Coronavirus Information Center

RIO DE JANEIRO, BRAZIL - APRIL 10: In this photo illustration, a box and tablets on a blister pack of Plaquinol (Hydroxychloroquine) are displayed on April 10, 2020 in Rio de Janeiro, Brazil. Controversial hydroxychloroquine is being suggested as a potential medication that could treat the Coronavirus pandemic in Brazil. According to the Ministry of health, as of today, Brazil has 19,638 confirmed cases infected with coronavirus (COVID-19) an at least 1057 recorded fatalities. (Photo illustration by Buda Mendes/Getty Images)

A study of hospitalized coronavirus patients who were treated with hydroxychloroquine found an increased risk of death, according to Fox News. Fox cites a study by The Lancet, one of the world’s oldest and most well known medical journals.

The study focused on exploring the use of hydroxychloroquine and other drug called chloroquine, both alone and in combination,  in patients diagnosed with COVID-19. While the drugs are deemed generally safe when prescribed for patients with malaria or an autoimmune disease, little is known about the potential effects they may have in COVID-19 patients. Hydroxychloroquine is generally used to fight malaria, as well as arthritis, according to the CDC.

The drugs have been touted by some as a possible cure for coronavirus; however, the researchers concluded that they were unable to “confirm a benefit of hydroxychloroquine or chloroquine… on in-hospital outcomes for COVID-19.”

“Each of these drug regimens was associated with decreased in-hospital survival and increased frequency of ventricular arrhythmias when used for [the] treatment of COVID-19,” they wrote.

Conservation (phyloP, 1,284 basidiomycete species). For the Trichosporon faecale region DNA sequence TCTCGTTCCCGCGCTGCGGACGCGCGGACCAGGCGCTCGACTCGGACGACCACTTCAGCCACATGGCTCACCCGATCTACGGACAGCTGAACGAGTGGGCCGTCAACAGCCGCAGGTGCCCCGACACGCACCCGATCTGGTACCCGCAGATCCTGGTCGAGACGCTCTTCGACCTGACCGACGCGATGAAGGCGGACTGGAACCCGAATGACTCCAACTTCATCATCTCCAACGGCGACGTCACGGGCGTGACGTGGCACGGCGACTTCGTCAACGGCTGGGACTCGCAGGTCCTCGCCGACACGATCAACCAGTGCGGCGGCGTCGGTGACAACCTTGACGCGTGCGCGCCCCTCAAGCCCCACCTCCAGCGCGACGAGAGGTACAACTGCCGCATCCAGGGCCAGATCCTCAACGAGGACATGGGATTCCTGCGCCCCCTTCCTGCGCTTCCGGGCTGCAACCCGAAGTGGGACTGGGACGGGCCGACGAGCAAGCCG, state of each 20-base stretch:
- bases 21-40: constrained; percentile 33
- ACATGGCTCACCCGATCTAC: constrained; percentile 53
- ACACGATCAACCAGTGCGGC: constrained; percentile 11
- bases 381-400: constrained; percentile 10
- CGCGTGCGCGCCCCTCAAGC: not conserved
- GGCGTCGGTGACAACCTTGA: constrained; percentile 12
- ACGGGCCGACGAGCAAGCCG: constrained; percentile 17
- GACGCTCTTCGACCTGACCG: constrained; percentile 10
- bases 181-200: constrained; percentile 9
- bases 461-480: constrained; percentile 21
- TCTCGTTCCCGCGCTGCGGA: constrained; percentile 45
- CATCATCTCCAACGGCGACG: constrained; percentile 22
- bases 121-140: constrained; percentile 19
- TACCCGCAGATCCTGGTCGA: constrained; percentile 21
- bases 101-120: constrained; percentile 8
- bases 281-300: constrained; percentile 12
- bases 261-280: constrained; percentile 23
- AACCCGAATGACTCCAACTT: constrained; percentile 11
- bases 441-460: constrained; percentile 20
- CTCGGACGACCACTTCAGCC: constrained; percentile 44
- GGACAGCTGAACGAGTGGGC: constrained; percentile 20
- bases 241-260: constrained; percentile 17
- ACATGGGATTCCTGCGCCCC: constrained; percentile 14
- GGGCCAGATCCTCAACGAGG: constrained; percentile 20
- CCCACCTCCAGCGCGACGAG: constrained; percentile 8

However, an article in Science News called “Politics Aside, Hydroxychloroquine Could (Maybe) Help Fight COVID-19” reports on studies that are trying to learn if the drug could prevent infection, or if it could prevent the illness from getting worse. There were promising findings there, and the article also points out one other positive about hydroxychloroquine and chloroquine: namely, that they are currently available. The article also notes that the drugs can be dangerous for some people, such as those prone to heart problems, or when taken in combination with other drugs that can alter heart rhythms. It further says, “Doctors and researchers worry that based on the president’s endorsement, people will take the medications without medical supervision and could do harm to themselves.” Of course, no medication should be taken without medical supervision.

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